Thursday, October 13, 2005

SCIENTISTS DISCOVER NEW ELEMENT


LOS ALAMOS, NM In a secret lab deep in the New Mexico desert, scientists believe they have unearthed a new element. The element is so elusive that, according to scientist Hiram Blackthorne, "we don't really understand anything about it except that it exists."

After years of intensive study, scientists still have only been able to surmise the element's existence thru its effects on other elements. "It's a catalyst for other reactions, that much is certain," said Dr. Blackthorne. But attempts to isolate the element and subject it to experiment have come up empty-handed. Scientists are not entirely sure that this very difficulty is not a direct effect of the element, tentatively called "Texasinine" or "Notmeium."

Scientists first noticed something peculiar during the early days of the 2000 presidential campaign, when criticism of then-candidate George W. Bush came unexpectedly to naught. Large and glaring flaws of reasoning and character raised as campaign issues refused to lodge in the public mind or to arouse media attention. "At first we thought it was just business as usual in politics," said the lab's head scientist, Dr. Elizabeth Gronkman. "I mean, charges and counter-charges are thrown around all the time in a political campaign."

But after several months of jokes about Bush being a "teflon man" the scientists began to think there must be something else at work. This is when a serious study was undertaken, utilizing a little-known group of scientists in a small substation of the Los Alamos National Laboratory, known as the Center for Paranormal Pheremonal Chemistry and Spiritual Periods (CPPCSP).



Efforts initially focused on the state of Texas, since several campaign and administration workers and other key players hailed from the Lone Star State. "The degree to which Bush has been able to avoid shouldering responsibility for any of his administration's actions puts him in a very select group," said a research assistant who wished to remain anonymous. At this point, it hadn't yet struck the scientists to look for something other than a psychological explanation. "But," said Dr. Lucidius Q. Hangwell, CPPCSP's Director of Paranormal Chemistry, "one of our group decided to focus on Tom DeLay, and it was then we realized we were dealing with something entirely beyond political acumen. This was chemistry!" he said, with a glint in his eye. After a comprehensive study, scientists were able to see that the element was similarly at work in others involved in the campaign, and, subsequently, in the Bush Administration. "Tom DeLay, Karen Hughes, and now Harriet Miers," he said, his voice rising to an excited shout, "I mean, how fucking clear does it have to be?"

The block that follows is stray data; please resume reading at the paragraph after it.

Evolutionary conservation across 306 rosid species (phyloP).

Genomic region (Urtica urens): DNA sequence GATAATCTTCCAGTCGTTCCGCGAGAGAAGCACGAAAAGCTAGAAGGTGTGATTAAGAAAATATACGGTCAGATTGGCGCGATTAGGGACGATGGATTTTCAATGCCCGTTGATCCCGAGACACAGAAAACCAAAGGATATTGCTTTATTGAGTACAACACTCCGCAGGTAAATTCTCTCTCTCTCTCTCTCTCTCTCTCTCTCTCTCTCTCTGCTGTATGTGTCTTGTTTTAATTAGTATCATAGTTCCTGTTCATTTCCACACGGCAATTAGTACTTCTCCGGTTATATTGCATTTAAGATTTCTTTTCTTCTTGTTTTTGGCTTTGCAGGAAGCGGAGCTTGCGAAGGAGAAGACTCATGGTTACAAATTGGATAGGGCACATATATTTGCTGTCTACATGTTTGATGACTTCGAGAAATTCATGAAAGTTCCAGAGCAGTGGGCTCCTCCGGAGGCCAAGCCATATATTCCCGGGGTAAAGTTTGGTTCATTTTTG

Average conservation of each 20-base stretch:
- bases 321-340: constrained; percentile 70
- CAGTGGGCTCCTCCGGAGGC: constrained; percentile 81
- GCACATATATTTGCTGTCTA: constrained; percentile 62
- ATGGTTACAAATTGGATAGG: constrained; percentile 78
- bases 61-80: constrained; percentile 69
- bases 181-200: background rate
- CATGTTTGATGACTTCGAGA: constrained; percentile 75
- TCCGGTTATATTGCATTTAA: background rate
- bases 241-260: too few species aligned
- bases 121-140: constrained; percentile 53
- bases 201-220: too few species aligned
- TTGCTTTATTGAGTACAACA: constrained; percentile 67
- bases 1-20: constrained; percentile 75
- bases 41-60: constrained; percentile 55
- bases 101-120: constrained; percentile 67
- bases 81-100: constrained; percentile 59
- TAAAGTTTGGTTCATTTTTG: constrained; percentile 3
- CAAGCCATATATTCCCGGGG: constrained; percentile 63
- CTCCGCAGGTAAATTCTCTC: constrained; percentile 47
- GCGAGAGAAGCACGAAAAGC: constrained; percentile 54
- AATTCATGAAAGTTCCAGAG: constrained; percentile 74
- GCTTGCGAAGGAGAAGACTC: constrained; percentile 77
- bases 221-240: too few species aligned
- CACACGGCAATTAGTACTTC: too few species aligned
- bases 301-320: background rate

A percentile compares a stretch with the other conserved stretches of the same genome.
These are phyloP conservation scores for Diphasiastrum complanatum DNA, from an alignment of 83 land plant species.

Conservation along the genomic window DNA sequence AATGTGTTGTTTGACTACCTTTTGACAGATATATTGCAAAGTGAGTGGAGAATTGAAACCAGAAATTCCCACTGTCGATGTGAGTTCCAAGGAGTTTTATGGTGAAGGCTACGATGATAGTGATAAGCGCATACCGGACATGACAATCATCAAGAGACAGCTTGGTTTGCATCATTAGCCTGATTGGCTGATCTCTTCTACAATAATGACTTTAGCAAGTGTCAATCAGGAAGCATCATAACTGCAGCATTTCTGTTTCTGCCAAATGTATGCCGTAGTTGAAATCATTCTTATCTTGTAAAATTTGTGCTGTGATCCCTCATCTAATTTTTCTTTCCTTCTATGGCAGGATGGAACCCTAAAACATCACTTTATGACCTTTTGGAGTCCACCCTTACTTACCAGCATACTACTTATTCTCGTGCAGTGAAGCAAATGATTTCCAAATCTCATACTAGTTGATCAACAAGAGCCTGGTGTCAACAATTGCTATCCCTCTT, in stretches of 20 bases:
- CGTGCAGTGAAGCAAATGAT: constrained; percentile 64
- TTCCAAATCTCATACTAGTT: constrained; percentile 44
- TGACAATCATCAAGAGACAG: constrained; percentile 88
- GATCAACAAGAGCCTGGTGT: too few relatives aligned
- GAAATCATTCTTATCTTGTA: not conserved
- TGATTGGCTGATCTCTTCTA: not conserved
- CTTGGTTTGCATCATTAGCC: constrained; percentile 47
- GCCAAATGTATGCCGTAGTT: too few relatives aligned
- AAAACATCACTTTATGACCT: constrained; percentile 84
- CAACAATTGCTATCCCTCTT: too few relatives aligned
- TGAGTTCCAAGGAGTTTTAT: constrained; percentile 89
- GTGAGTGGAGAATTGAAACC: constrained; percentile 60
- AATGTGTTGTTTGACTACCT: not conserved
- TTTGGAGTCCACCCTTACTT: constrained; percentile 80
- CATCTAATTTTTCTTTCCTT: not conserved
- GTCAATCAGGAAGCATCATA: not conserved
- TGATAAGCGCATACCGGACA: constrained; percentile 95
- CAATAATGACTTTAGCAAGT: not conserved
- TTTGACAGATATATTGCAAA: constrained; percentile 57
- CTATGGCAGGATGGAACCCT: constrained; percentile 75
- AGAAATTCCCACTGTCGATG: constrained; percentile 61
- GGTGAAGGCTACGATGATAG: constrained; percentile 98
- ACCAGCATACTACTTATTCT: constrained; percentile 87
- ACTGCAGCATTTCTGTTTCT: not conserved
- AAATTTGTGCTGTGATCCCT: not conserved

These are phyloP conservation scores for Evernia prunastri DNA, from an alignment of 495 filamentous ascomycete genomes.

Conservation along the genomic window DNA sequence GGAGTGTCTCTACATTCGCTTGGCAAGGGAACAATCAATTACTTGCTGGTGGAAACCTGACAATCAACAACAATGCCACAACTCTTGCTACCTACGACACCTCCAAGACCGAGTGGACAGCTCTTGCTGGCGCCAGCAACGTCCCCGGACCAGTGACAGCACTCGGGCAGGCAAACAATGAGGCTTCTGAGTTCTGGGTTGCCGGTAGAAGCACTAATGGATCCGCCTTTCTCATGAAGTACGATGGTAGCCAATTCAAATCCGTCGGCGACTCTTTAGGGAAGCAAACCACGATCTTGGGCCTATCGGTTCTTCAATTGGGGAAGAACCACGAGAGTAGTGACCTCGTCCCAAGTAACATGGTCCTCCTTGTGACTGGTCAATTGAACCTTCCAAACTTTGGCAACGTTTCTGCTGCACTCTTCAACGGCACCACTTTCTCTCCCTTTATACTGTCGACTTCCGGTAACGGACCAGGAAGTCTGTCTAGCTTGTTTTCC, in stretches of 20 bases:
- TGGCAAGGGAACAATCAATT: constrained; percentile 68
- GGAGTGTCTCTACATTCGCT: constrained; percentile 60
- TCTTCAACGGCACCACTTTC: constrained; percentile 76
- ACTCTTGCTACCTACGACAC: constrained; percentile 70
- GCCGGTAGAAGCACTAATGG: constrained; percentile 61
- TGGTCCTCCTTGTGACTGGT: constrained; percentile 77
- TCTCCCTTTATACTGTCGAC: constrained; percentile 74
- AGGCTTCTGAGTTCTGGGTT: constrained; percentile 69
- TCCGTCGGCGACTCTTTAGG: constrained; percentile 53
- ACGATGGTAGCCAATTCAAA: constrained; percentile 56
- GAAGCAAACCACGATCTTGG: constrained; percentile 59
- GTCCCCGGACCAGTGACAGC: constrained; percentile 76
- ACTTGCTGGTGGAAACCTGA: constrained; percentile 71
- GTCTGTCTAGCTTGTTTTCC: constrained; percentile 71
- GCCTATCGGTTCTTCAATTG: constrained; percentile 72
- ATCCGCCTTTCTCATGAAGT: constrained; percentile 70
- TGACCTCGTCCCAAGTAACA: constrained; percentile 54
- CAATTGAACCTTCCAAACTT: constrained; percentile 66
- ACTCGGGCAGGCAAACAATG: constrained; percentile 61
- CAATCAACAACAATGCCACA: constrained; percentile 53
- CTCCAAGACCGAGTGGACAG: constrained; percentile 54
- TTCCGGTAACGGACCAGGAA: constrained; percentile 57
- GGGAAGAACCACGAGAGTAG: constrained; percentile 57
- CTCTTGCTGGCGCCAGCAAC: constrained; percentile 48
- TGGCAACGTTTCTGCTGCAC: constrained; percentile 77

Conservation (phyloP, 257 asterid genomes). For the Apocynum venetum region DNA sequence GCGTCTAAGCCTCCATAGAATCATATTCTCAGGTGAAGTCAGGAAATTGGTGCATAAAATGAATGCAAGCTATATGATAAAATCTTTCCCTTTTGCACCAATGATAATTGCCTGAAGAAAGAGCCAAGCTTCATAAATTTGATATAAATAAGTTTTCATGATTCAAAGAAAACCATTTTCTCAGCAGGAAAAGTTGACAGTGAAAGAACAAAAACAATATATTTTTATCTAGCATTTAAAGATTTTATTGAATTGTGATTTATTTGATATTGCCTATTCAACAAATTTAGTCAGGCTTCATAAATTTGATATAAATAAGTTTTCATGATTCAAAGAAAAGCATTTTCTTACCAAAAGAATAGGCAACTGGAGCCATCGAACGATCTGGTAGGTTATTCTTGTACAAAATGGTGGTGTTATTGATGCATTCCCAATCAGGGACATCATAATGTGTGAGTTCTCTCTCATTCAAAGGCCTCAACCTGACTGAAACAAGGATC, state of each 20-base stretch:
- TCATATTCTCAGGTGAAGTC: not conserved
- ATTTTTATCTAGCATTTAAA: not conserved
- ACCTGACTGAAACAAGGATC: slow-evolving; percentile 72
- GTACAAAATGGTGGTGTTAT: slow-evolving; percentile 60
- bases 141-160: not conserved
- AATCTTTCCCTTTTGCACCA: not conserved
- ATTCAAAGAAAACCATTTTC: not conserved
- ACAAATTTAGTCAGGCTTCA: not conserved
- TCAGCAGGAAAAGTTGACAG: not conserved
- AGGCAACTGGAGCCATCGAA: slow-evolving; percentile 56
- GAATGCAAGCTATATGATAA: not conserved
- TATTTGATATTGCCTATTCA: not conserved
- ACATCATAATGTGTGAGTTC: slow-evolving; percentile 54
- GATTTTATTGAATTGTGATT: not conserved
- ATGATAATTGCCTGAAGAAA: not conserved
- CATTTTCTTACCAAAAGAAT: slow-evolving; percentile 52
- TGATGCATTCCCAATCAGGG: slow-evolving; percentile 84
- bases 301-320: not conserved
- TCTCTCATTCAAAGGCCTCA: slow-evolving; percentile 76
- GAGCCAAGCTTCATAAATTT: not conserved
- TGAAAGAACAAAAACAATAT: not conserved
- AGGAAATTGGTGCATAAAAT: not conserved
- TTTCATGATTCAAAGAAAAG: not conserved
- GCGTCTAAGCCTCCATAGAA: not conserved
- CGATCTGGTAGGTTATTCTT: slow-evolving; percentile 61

Initial studies focused on something environmental, something waterborne or in locally-raised beef. But the scientists have been unable to isolate the element. "It appears to be a super-slippery element," said Dr. Blackthorne. "Basically nothing can be made to stick in the presence of Texasinine." While compounds like Teflon were originally considered as an experimental starting point, after massive calculations the scientists concluded that they were dealing with something far more fundamental, probably a heretofore unknown element.



The element is so ethereal, according to Dr. Gronkman, that it would be placed somewhere above and to the left of hydrogen on the periodic table. "Just lighter than unobtanium," said Dr. Gronkman, referring to the newly-discovered element being used to fuel the Bush fiscal policy. "Say what you will, they're a cutting-edge administration chemically!"

1 comment:

The Gronkster said...

Many thanks for this coverage of our work.

Your reporter failed to mention that we originally focused our energies on breastmilk, thinking that this may have been the route of transmission of the substance. But this tack was rapidly quashed: we found that none of the subjects who exhibit the benefits of Notmeium had been breastfed.

We're still waiting for an interpretation of these findings, but work is ongoing.

Keep up the good work!